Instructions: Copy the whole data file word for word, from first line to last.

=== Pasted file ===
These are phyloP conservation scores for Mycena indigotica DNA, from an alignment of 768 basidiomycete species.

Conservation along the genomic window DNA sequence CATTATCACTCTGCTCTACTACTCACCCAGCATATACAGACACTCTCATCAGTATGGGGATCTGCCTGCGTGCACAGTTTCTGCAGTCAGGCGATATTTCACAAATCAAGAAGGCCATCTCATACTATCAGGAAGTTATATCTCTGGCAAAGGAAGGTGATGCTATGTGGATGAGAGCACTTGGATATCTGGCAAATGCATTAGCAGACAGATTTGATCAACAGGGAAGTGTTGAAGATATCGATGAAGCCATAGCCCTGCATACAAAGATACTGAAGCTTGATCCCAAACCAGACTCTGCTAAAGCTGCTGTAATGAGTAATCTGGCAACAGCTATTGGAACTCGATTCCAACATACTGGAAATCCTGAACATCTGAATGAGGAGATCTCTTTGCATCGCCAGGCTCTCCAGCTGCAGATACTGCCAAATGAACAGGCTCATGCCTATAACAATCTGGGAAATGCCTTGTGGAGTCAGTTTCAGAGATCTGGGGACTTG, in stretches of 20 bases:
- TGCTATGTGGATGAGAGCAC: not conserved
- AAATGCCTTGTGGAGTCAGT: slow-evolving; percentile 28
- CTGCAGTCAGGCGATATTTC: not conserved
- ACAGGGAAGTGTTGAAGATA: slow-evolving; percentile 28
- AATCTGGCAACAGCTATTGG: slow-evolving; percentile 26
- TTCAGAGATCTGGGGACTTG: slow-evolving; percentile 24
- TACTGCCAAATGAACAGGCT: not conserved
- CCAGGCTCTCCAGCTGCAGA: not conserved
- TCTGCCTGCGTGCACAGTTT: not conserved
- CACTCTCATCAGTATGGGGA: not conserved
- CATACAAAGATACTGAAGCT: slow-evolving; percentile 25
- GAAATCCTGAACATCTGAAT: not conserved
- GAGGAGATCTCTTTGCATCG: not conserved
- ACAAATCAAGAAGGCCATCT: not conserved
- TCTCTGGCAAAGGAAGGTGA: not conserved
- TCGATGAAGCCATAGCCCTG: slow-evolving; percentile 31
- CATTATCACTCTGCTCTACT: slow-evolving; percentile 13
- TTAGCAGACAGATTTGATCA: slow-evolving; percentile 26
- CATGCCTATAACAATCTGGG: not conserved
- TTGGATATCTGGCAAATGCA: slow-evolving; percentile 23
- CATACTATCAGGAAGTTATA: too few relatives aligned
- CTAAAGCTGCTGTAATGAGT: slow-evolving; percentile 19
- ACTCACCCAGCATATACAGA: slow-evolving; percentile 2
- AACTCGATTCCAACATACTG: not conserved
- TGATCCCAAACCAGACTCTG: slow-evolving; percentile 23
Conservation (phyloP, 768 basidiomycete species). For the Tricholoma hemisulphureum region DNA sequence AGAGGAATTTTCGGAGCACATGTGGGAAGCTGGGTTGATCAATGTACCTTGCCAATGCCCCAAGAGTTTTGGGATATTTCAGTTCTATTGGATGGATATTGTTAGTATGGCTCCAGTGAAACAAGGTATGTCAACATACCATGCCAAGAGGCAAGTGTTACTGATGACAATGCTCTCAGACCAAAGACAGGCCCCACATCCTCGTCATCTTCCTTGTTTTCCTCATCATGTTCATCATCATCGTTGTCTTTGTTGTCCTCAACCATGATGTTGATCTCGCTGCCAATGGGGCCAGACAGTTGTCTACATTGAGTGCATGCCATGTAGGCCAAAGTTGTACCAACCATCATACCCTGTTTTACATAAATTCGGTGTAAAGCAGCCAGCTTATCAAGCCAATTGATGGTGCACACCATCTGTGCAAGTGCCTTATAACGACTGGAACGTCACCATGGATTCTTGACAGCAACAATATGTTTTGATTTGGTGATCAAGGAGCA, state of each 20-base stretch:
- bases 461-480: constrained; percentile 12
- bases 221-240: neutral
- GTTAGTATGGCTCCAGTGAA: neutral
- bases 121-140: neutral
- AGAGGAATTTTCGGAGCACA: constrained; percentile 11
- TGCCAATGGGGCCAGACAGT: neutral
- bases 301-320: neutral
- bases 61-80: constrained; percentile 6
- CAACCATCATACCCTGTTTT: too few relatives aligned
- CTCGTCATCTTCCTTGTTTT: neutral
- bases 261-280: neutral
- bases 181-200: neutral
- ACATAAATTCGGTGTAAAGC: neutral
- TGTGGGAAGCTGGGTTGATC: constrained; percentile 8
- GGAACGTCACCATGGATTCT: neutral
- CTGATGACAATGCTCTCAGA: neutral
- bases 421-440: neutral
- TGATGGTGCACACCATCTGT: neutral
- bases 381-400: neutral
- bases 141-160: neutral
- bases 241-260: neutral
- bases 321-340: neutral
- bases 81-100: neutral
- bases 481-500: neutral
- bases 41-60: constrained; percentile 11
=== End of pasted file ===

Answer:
These are phyloP conservation scores for Mycena indigotica DNA, from an alignment of 768 basidiomycete species.

Conservation along the genomic window DNA sequence CATTATCACTCTGCTCTACTACTCACCCAGCATATACAGACACTCTCATCAGTATGGGGATCTGCCTGCGTGCACAGTTTCTGCAGTCAGGCGATATTTCACAAATCAAGAAGGCCATCTCATACTATCAGGAAGTTATATCTCTGGCAAAGGAAGGTGATGCTATGTGGATGAGAGCACTTGGATATCTGGCAAATGCATTAGCAGACAGATTTGATCAACAGGGAAGTGTTGAAGATATCGATGAAGCCATAGCCCTGCATACAAAGATACTGAAGCTTGATCCCAAACCAGACTCTGCTAAAGCTGCTGTAATGAGTAATCTGGCAACAGCTATTGGAACTCGATTCCAACATACTGGAAATCCTGAACATCTGAATGAGGAGATCTCTTTGCATCGCCAGGCTCTCCAGCTGCAGATACTGCCAAATGAACAGGCTCATGCCTATAACAATCTGGGAAATGCCTTGTGGAGTCAGTTTCAGAGATCTGGGGACTTG, in stretches of 20 bases:
- TGCTATGTGGATGAGAGCAC: not conserved
- AAATGCCTTGTGGAGTCAGT: slow-evolving; percentile 28
- CTGCAGTCAGGCGATATTTC: not conserved
- ACAGGGAAGTGTTGAAGATA: slow-evolving; percentile 28
- AATCTGGCAACAGCTATTGG: slow-evolving; percentile 26
- TTCAGAGATCTGGGGACTTG: slow-evolving; percentile 24
- TACTGCCAAATGAACAGGCT: not conserved
- CCAGGCTCTCCAGCTGCAGA: not conserved
- TCTGCCTGCGTGCACAGTTT: not conserved
- CACTCTCATCAGTATGGGGA: not conserved
- CATACAAAGATACTGAAGCT: slow-evolving; percentile 25
- GAAATCCTGAACATCTGAAT: not conserved
- GAGGAGATCTCTTTGCATCG: not conserved
- ACAAATCAAGAAGGCCATCT: not conserved
- TCTCTGGCAAAGGAAGGTGA: not conserved
- TCGATGAAGCCATAGCCCTG: slow-evolving; percentile 31
- CATTATCACTCTGCTCTACT: slow-evolving; percentile 13
- TTAGCAGACAGATTTGATCA: slow-evolving; percentile 26
- CATGCCTATAACAATCTGGG: not conserved
- TTGGATATCTGGCAAATGCA: slow-evolving; percentile 23
- CATACTATCAGGAAGTTATA: too few relatives aligned
- CTAAAGCTGCTGTAATGAGT: slow-evolving; percentile 19
- ACTCACCCAGCATATACAGA: slow-evolving; percentile 2
- AACTCGATTCCAACATACTG: not conserved
- TGATCCCAAACCAGACTCTG: slow-evolving; percentile 23
Conservation (phyloP, 768 basidiomycete species). For the Tricholoma hemisulphureum region DNA sequence AGAGGAATTTTCGGAGCACATGTGGGAAGCTGGGTTGATCAATGTACCTTGCCAATGCCCCAAGAGTTTTGGGATATTTCAGTTCTATTGGATGGATATTGTTAGTATGGCTCCAGTGAAACAAGGTATGTCAACATACCATGCCAAGAGGCAAGTGTTACTGATGACAATGCTCTCAGACCAAAGACAGGCCCCACATCCTCGTCATCTTCCTTGTTTTCCTCATCATGTTCATCATCATCGTTGTCTTTGTTGTCCTCAACCATGATGTTGATCTCGCTGCCAATGGGGCCAGACAGTTGTCTACATTGAGTGCATGCCATGTAGGCCAAAGTTGTACCAACCATCATACCCTGTTTTACATAAATTCGGTGTAAAGCAGCCAGCTTATCAAGCCAATTGATGGTGCACACCATCTGTGCAAGTGCCTTATAACGACTGGAACGTCACCATGGATTCTTGACAGCAACAATATGTTTTGATTTGGTGATCAAGGAGCA, state of each 20-base stretch:
- bases 461-480: constrained; percentile 12
- bases 221-240: neutral
- GTTAGTATGGCTCCAGTGAA: neutral
- bases 121-140: neutral
- AGAGGAATTTTCGGAGCACA: constrained; percentile 11
- TGCCAATGGGGCCAGACAGT: neutral
- bases 301-320: neutral
- bases 61-80: constrained; percentile 6
- CAACCATCATACCCTGTTTT: too few relatives aligned
- CTCGTCATCTTCCTTGTTTT: neutral
- bases 261-280: neutral
- bases 181-200: neutral
- ACATAAATTCGGTGTAAAGC: neutral
- TGTGGGAAGCTGGGTTGATC: constrained; percentile 8
- GGAACGTCACCATGGATTCT: neutral
- CTGATGACAATGCTCTCAGA: neutral
- bases 421-440: neutral
- TGATGGTGCACACCATCTGT: neutral
- bases 381-400: neutral
- bases 141-160: neutral
- bases 241-260: neutral
- bases 321-340: neutral
- bases 81-100: neutral
- bases 481-500: neutral
- bases 41-60: constrained; percentile 11